A journey-to-crime graph displays crime frequencies by distance from an offender’s residence, providing an estimate of spatial offending probability (see Figures 1 and 3). However, this so-called journey is often a composition of several search efforts, rather than a simple trip, occasionally integrated into non-criminal travel. The geometric pattern of crime occurrence is a function of street layout, target backcloth, offender travel, and criminal search techniques and hunting styles (Brantingham & Brantingham, 1981; Rossmo, 2025). The resulting two-dimensional pattern is then collapsed onto the single dimension of distance from offender residence to generate the typical journey-to-crime graph.
The buffer zone target availability hypothesis derives from a basic geometric relationship – there are more potential targets at greater distances from a given offender’s residence. The increase in criminal opportunity is linear;2 for example, there are twice as many potential targets at two miles from an offender’s residence than there are at one mile. Distance decay may be the product of the least-effort principle or simply the consequence of a first-choice mechanism. Travel probability is computed by a shifted geometric probability density function3 composed of multiple Bernoulli trial failures followed by one final success:
where:
D = total distance traveled
d = average distance of each search step
p = probability of search success
s = number of search steps.
Combining a linear increase in opportunity with a nonlinear decrease in the likelihood of travel (Figure 2) produces a distance-decay function with a buffer zone (Figure 3). The probability of target/victim selection (search success) influences the shape of this distribution and its journey-to-crime distances, with longer crime trips the product of smaller probabilities (p, in Equation 1) that result from low target densities or more discerning offenders.
FIGURE 2 Travel probability decay and opportunity increase by distance
FIGURE 3 Offending probability by distance
Changes in opportunity over distance depend upon the offender’s specific search process. For example, a burglar who simply travels linearly will encounter similar target frequencies in each distance interval (assuming an even distribution). “A constant number of offenses would only occur in the unlikely event of the criminal always traveling in a straight line in the same direction” (Rengert et al., 1999, pp. 436-437). However, straight-line travel is not an ideal least-effort strategy as crime journeys must also include return trips. More optimal would be a method of search wherein the sum of the distance to the next crime opportunity and the distance to return home is minimized. This results in a spiral-shaped hunting strategy, a two-dimensional pattern often found in animal foraging behavior (Smith, 1974a, 1974b; Smith & Sweatman, 1974).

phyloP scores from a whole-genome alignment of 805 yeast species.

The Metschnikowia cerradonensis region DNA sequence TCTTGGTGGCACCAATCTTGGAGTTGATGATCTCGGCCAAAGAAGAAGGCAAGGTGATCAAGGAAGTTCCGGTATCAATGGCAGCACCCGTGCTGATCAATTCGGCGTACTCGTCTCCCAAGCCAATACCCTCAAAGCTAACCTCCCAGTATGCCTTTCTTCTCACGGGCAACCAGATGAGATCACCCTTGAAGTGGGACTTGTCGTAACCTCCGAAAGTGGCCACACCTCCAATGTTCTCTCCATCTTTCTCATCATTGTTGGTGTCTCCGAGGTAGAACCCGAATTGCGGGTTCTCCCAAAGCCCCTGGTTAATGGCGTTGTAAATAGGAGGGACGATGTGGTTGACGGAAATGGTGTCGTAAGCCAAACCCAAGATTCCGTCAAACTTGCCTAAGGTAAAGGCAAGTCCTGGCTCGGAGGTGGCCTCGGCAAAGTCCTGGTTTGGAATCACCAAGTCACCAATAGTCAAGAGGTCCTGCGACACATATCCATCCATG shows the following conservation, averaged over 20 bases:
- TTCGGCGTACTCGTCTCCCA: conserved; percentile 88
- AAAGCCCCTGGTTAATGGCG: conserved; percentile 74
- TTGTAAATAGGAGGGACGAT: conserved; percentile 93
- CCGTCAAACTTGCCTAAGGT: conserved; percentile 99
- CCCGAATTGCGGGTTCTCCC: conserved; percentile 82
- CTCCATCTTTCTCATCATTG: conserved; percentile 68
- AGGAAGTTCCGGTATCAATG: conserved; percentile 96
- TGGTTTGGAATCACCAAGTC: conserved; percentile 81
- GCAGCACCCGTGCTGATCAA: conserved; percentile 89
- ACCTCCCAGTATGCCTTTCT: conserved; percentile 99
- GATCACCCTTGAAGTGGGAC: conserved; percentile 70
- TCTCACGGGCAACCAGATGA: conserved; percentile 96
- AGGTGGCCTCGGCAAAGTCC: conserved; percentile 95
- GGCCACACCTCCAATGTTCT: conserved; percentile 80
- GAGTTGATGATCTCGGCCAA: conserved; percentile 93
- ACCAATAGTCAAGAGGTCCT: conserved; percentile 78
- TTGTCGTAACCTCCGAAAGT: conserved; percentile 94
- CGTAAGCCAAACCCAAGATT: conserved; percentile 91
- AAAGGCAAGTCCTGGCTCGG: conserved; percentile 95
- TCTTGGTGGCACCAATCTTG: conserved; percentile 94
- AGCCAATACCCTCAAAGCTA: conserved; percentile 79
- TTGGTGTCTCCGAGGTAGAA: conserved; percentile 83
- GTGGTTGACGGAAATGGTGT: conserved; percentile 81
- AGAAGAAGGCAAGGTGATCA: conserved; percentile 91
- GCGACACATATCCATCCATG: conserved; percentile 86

As spiral searches have also been observed in criminal hunting, this pattern may provide a better description of how offenders find and select targets (Rossmo, 2025). A burglar’s decision of which house to break into is usually not spontaneous. Many offenders first become aware of potential targets by being attentive to their surroundings during routine daily activities; repeated observations then allow for risks and rewards to be assessed (Cromwell, Olson, & Avary, 1990, 1991; Rossmo & Summers, 2019; Wright & Decker, 1996). When a burglar makes the decision to offend, a number of possible options already exist for consideration. Criminal target selection is therefore a mix of both physical and mental processes involving many potential targets in a given neighborhood.
Rossmo et al. (2011) studied the spatial-temporal patterns of 14 reoffending parolees on the Florida Department of Corrections electronic monitoring and global positioning system (EM GPS) program. To obtain an accurate picture of their crime travels and other spatial activities, movement data were mapped and analyzed over a period of eight days, the seventh of which was the day of the crime. Amongst other quantities, distance traveled daily, number of sites visited, area covered, trip density, time spent at home, and time traveling were measured. The analysis suggests that the number of turns and the distances between turns were useful indicators of spiral search and criminal hunting behavior.
Raymond Lopez, known as the Chair Burglar, was a serial residential burglar in Southern California who employed a spiral search strategy (Rossmo & Velarde, 2008). After he was identified as a suspect from a geographic profile, police surveilled Lopez using a GPS tracker covertly attached to his vehicle. During one particular 32-minute period of this surveillance, Lopez traveled 6.7 miles at an average speed of 12.6 mph, but only covered 3.2 miles of unique roads4 – meaning he repeatedly drove over the same city blocks (52%). The target search pattern also involved numerous turns; during the half hour depicted in Figure 4, Lopez made approximately 50 turns, an average of one every 38 seconds.
FIGURE 4 Serial burglar search pattern
RESEARCH CONSIDERATIONS
Research on the JTC buffer zone must consider the following issues, the first two of which are related to appropriateness, the last two to detectability:
Crime types. Analyses need to be limited to only those crime types for which the buffer zone is predicted to occur.
Crime journeys. Offenses that do not involve travel should be excluded to avoid zero-distance crimes that distort the nature of the crime-distance probability function.
Distance resolution. The resolution of the distance measures must be sufficiently fine to detect the presence of a buffer zone, which may be as small as a city block.